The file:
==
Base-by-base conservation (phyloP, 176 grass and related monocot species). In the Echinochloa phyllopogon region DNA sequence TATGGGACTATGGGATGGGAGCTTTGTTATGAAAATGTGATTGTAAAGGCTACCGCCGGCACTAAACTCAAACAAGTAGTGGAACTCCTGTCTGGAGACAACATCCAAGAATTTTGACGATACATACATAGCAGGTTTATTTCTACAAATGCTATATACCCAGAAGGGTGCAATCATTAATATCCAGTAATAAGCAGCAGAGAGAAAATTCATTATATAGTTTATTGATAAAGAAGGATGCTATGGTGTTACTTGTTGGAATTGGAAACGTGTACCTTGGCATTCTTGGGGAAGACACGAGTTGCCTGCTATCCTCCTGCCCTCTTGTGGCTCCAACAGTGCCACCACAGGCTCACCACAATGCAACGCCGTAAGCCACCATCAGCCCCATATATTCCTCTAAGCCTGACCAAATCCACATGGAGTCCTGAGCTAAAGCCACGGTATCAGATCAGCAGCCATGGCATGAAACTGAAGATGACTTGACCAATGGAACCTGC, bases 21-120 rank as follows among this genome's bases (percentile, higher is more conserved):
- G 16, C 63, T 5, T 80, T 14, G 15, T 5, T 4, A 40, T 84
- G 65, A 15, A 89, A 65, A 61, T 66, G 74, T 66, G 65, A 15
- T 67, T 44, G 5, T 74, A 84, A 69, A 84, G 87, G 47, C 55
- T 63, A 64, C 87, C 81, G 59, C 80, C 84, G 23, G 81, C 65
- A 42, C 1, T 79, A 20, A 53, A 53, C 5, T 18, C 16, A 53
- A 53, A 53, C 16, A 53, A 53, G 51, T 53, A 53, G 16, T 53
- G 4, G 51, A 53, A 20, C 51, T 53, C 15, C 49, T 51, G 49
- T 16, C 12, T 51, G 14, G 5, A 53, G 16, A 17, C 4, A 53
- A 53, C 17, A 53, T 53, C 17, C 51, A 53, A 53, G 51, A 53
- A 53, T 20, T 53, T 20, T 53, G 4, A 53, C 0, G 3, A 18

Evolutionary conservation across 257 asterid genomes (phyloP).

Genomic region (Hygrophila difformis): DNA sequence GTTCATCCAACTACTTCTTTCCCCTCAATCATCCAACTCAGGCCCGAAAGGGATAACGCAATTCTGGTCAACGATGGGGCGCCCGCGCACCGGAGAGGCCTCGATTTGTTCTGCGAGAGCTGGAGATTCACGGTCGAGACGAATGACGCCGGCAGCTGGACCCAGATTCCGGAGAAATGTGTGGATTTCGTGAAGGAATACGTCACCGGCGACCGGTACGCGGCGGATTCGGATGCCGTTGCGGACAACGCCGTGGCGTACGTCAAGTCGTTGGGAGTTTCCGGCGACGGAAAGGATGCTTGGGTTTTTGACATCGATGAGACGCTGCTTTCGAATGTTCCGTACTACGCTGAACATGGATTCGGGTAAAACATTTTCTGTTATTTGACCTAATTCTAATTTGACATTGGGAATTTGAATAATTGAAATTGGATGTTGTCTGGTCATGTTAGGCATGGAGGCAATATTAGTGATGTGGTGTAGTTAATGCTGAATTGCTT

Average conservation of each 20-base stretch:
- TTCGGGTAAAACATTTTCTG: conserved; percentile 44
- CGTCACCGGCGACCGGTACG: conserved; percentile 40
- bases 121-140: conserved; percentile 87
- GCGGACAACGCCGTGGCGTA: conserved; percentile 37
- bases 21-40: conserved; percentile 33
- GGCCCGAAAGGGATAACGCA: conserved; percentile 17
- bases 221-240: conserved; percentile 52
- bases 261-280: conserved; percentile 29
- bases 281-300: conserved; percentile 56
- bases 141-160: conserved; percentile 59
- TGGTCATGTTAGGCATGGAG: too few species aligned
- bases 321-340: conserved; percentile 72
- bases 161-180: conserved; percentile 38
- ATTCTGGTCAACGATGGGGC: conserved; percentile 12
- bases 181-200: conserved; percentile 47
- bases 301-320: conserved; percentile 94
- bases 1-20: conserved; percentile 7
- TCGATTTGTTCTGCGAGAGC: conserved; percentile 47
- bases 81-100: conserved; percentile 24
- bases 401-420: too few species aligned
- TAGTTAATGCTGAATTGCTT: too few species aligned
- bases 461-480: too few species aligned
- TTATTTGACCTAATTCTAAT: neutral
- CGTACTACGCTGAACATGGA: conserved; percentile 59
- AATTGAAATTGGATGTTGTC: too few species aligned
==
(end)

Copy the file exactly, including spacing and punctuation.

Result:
Base-by-base conservation (phyloP, 176 grass and related monocot species). In the Echinochloa phyllopogon region DNA sequence TATGGGACTATGGGATGGGAGCTTTGTTATGAAAATGTGATTGTAAAGGCTACCGCCGGCACTAAACTCAAACAAGTAGTGGAACTCCTGTCTGGAGACAACATCCAAGAATTTTGACGATACATACATAGCAGGTTTATTTCTACAAATGCTATATACCCAGAAGGGTGCAATCATTAATATCCAGTAATAAGCAGCAGAGAGAAAATTCATTATATAGTTTATTGATAAAGAAGGATGCTATGGTGTTACTTGTTGGAATTGGAAACGTGTACCTTGGCATTCTTGGGGAAGACACGAGTTGCCTGCTATCCTCCTGCCCTCTTGTGGCTCCAACAGTGCCACCACAGGCTCACCACAATGCAACGCCGTAAGCCACCATCAGCCCCATATATTCCTCTAAGCCTGACCAAATCCACATGGAGTCCTGAGCTAAAGCCACGGTATCAGATCAGCAGCCATGGCATGAAACTGAAGATGACTTGACCAATGGAACCTGC, bases 21-120 rank as follows among this genome's bases (percentile, higher is more conserved):
- G 16, C 63, T 5, T 80, T 14, G 15, T 5, T 4, A 40, T 84
- G 65, A 15, A 89, A 65, A 61, T 66, G 74, T 66, G 65, A 15
- T 67, T 44, G 5, T 74, A 84, A 69, A 84, G 87, G 47, C 55
- T 63, A 64, C 87, C 81, G 59, C 80, C 84, G 23, G 81, C 65
- A 42, C 1, T 79, A 20, A 53, A 53, C 5, T 18, C 16, A 53
- A 53, A 53, C 16, A 53, A 53, G 51, T 53, A 53, G 16, T 53
- G 4, G 51, A 53, A 20, C 51, T 53, C 15, C 49, T 51, G 49
- T 16, C 12, T 51, G 14, G 5, A 53, G 16, A 17, C 4, A 53
- A 53, C 17, A 53, T 53, C 17, C 51, A 53, A 53, G 51, A 53
- A 53, T 20, T 53, T 20, T 53, G 4, A 53, C 0, G 3, A 18

Evolutionary conservation across 257 asterid genomes (phyloP).

Genomic region (Hygrophila difformis): DNA sequence GTTCATCCAACTACTTCTTTCCCCTCAATCATCCAACTCAGGCCCGAAAGGGATAACGCAATTCTGGTCAACGATGGGGCGCCCGCGCACCGGAGAGGCCTCGATTTGTTCTGCGAGAGCTGGAGATTCACGGTCGAGACGAATGACGCCGGCAGCTGGACCCAGATTCCGGAGAAATGTGTGGATTTCGTGAAGGAATACGTCACCGGCGACCGGTACGCGGCGGATTCGGATGCCGTTGCGGACAACGCCGTGGCGTACGTCAAGTCGTTGGGAGTTTCCGGCGACGGAAAGGATGCTTGGGTTTTTGACATCGATGAGACGCTGCTTTCGAATGTTCCGTACTACGCTGAACATGGATTCGGGTAAAACATTTTCTGTTATTTGACCTAATTCTAATTTGACATTGGGAATTTGAATAATTGAAATTGGATGTTGTCTGGTCATGTTAGGCATGGAGGCAATATTAGTGATGTGGTGTAGTTAATGCTGAATTGCTT

Average conservation of each 20-base stretch:
- TTCGGGTAAAACATTTTCTG: conserved; percentile 44
- CGTCACCGGCGACCGGTACG: conserved; percentile 40
- bases 121-140: conserved; percentile 87
- GCGGACAACGCCGTGGCGTA: conserved; percentile 37
- bases 21-40: conserved; percentile 33
- GGCCCGAAAGGGATAACGCA: conserved; percentile 17
- bases 221-240: conserved; percentile 52
- bases 261-280: conserved; percentile 29
- bases 281-300: conserved; percentile 56
- bases 141-160: conserved; percentile 59
- TGGTCATGTTAGGCATGGAG: too few species aligned
- bases 321-340: conserved; percentile 72
- bases 161-180: conserved; percentile 38
- ATTCTGGTCAACGATGGGGC: conserved; percentile 12
- bases 181-200: conserved; percentile 47
- bases 301-320: conserved; percentile 94
- bases 1-20: conserved; percentile 7
- TCGATTTGTTCTGCGAGAGC: conserved; percentile 47
- bases 81-100: conserved; percentile 24
- bases 401-420: too few species aligned
- TAGTTAATGCTGAATTGCTT: too few species aligned
- bases 461-480: too few species aligned
- TTATTTGACCTAATTCTAAT: neutral
- CGTACTACGCTGAACATGGA: conserved; percentile 59
- AATTGAAATTGGATGTTGTC: too few species aligned